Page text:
Faith is typically a subconscious process, that works through emotion. It is typically driven by processes at the instinctive or intuitive level that one is not consciously aware of.
Depending on who you talk to, being faithful is either considered a good thing or a bad thing :
I believe in Christianity as I believe that the sun has risen: not only because I see it, but because by it I see everything else.
― C.S. Lewis
Faith: not wanting to know what is true.
— Friedrich Nietzsche
When we blindly adopt a religion, a political system, a literary dogma, we become automatons. We cease to grow.
— Anais Nin
Wikipedia uses the following definition :
Reason is the capacity for consciously making sense of things, applying logic, establishing and verifying facts, and changing or justifying practices, institutions, and beliefs based on new or existing information. [...] The concept of reason is sometimes referred to as rationality.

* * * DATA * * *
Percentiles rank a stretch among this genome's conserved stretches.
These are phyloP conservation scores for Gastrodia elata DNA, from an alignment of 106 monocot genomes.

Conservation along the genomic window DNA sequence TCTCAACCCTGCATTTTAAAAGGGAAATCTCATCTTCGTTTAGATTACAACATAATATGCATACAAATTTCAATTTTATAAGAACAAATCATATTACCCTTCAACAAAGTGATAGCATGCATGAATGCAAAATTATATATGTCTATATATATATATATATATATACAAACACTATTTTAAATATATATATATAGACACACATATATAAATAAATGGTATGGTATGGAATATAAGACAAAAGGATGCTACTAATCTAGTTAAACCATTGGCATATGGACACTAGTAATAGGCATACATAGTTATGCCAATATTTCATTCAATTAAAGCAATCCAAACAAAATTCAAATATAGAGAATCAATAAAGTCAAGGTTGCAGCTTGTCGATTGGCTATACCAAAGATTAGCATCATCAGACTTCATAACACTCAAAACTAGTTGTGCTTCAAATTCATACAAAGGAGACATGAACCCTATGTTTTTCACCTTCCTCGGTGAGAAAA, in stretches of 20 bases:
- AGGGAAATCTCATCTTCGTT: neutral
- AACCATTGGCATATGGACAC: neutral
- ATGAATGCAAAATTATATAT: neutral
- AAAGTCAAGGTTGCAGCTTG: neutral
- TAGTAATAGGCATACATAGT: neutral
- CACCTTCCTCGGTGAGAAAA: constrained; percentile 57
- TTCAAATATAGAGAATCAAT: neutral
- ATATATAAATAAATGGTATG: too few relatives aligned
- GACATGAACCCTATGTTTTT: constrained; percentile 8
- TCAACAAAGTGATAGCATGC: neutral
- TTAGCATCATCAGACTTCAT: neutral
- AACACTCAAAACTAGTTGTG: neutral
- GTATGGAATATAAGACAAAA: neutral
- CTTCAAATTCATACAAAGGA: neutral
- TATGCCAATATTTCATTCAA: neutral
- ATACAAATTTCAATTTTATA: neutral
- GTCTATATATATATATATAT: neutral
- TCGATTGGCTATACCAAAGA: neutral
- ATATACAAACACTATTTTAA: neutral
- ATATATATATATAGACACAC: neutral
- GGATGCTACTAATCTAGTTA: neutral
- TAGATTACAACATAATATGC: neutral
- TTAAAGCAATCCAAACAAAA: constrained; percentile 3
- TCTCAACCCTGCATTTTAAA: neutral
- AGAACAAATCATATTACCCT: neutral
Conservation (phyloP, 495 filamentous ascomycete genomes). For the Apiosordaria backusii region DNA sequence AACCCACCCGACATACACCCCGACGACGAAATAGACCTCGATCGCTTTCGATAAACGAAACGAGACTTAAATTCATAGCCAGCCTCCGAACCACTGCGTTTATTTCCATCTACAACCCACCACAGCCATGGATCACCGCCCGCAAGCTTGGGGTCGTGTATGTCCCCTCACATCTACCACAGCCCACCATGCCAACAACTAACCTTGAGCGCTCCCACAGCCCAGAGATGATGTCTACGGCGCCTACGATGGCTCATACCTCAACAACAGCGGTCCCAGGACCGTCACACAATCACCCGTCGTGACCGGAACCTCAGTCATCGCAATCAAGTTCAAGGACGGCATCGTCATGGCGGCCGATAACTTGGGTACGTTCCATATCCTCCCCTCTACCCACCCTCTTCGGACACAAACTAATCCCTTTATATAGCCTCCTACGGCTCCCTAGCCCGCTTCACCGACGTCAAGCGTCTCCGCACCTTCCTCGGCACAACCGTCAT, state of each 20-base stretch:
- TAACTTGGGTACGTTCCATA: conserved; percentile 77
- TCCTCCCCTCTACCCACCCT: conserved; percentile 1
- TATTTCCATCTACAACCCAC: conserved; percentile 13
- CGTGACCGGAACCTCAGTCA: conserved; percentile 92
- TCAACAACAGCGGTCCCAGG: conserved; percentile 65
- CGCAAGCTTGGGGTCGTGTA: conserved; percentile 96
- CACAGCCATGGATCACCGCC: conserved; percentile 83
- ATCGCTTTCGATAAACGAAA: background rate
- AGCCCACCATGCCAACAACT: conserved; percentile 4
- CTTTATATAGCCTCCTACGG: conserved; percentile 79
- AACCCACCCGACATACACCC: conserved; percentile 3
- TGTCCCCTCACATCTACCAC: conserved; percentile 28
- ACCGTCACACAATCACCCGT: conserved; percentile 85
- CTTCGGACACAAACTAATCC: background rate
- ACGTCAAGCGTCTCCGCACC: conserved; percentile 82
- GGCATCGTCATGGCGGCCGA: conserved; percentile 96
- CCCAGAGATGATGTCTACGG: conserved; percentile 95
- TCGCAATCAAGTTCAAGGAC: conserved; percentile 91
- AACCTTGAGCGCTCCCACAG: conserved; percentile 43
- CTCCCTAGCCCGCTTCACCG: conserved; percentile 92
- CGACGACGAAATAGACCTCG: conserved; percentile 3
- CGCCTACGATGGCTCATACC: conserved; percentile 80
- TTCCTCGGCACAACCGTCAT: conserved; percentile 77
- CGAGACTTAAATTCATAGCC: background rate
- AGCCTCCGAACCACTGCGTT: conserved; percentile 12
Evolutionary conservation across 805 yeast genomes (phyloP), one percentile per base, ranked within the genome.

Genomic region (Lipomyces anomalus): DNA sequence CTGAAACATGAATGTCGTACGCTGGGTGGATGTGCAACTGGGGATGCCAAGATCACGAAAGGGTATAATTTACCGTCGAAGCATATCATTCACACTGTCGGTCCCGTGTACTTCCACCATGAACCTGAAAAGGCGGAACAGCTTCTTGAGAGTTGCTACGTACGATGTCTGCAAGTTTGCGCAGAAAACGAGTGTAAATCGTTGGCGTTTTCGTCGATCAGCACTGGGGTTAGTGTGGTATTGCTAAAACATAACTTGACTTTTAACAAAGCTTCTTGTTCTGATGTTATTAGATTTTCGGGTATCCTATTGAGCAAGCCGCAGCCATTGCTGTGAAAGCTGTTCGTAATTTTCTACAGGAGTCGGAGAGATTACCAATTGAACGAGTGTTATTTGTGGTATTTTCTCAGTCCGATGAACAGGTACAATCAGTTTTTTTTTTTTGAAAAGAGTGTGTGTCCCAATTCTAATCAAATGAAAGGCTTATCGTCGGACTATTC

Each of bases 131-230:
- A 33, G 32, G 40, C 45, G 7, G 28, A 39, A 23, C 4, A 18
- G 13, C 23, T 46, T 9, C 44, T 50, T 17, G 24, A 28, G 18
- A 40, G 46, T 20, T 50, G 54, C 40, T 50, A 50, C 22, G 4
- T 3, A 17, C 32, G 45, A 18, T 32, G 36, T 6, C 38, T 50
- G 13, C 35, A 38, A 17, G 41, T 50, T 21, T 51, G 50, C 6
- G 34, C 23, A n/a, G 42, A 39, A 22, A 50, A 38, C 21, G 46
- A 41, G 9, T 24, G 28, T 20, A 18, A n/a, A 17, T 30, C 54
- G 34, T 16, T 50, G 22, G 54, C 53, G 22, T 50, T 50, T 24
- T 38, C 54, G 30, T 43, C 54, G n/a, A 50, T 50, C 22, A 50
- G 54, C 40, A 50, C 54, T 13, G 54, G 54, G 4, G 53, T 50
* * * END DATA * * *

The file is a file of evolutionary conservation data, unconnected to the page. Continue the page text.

Reason is a conscious process, that may or may not take emotions into account (albeit at a conscious level).
Some would argue that reason is higher than faith and that a great capacity for reason eliminates the need for faith :
The way to see by Faith is to shut the Eye of Reason.
— Benjamin Franklin
We may define ‘faith’ as the firm belief in something for which there is no evidence. Where there is evidence, no one speaks of "faith." We do not speak of faith that two and two are four or that the earth is round. We only speak of faith when we wish to substitute emotion for evidence.
— Bertrand Russell
All our knowledge begins with the senses, proceeds then to the understanding, and ends with reason. There is nothing higher than reason.
— Immanuel Kant
Others would argue that faith and reason are complementary. They would argue that faith can (and should) be used wherever reason does not provide us with answers :
Faith consists in believing when it is beyond the power of reason to believe.
Reason is our Soules left hand, Faith is her right, …
— John Donne